Speaker 2 00:04:53 To trick me
Speaker 1 00:04:55 Or using it in an unfair way.
Speaker 0 00:04:59 Okay. I'm going to guess that probably his lawyers didn't advise him to tweet his contract.
Speaker 1 00:05:07 Yeah. That's probably a good guess. Yeah. Most lawyers would probably not advise their clients to do that. Although, you know, he's, I mean, when you're in a big, when you're a big name, like him, you have a certain amount of leverage. And he, he also, um, actually mentioned the, the heads of several, uh, of the people at universal and at where else some of the other entities involved, um, as, as saying these are not good people, they they've tricked me in some way is what he seems to sort of suggest or a suggestion. I should say this was, this was over a year ago.
Speaker 0 00:05:47 Okay. So Steve, if, when a contract is really unfair, are there other terms that we could use to describe a contract unfair see,
Speaker 1 00:05:58 And unfair contract could be an unconscionable contract? Yeah,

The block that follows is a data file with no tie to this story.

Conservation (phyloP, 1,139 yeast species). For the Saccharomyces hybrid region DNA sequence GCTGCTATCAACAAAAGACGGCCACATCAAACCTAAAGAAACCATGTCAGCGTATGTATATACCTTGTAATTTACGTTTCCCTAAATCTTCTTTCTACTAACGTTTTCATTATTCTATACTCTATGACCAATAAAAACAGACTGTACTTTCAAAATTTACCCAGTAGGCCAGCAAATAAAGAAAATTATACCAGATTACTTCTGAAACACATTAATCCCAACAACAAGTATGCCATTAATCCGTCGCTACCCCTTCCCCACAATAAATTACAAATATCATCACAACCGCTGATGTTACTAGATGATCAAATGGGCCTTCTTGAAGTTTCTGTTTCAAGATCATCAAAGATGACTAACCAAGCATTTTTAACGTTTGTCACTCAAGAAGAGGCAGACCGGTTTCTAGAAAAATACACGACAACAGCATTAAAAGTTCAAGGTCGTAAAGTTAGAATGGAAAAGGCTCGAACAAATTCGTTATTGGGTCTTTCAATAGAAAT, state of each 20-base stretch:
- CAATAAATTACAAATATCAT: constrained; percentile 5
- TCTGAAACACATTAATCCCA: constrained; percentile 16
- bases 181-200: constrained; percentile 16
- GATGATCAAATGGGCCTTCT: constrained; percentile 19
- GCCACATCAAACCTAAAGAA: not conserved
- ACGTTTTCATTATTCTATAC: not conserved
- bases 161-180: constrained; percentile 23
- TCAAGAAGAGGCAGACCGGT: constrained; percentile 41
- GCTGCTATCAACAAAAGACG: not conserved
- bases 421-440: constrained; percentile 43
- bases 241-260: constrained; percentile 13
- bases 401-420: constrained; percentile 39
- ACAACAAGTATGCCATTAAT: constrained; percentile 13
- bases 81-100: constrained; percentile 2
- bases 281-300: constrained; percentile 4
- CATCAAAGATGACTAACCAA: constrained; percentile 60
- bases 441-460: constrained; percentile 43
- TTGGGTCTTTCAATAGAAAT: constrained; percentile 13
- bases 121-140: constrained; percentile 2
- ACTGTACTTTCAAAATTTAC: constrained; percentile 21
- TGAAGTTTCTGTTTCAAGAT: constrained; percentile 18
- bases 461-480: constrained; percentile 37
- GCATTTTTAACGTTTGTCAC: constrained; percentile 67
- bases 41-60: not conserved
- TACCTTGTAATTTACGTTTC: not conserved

Speaker 0 00:06:04 That's a good one. Like in an UN an unconscionable contract. I think another term that we could use would be a one sided. Yeah.
Speaker 1 00:06:15 Although one sided doesn't mean it's not legitimate. Whereas unconscionable means that this contract should not even be legitimate. I mean, cause two parties can make whatever deal they want.
Speaker 0 00:06:28 That's a really good point. And typically U S courts are reluctant to nullify contracts based on unconscionability. It really has to be so unfair. And the circumstances under which the contract was signed have to be really unfair typically before a court will say, okay, this contract is so unconscionable that it just doesn't have any effect.
Speaker 1 00:06:56 Um, one of the, another interesting thing about the contract that he tweeted out or the pages is that apparently they had a lot of people who looked at them, said they really didn't use a lot of complex sort of legalees, um, you know, uh, contract language that people, um, stereotypically associate with lawyers and, and that drew the attention of another podcast called contract tear down, um, from, uh, which is produced, I think by law, insider.com.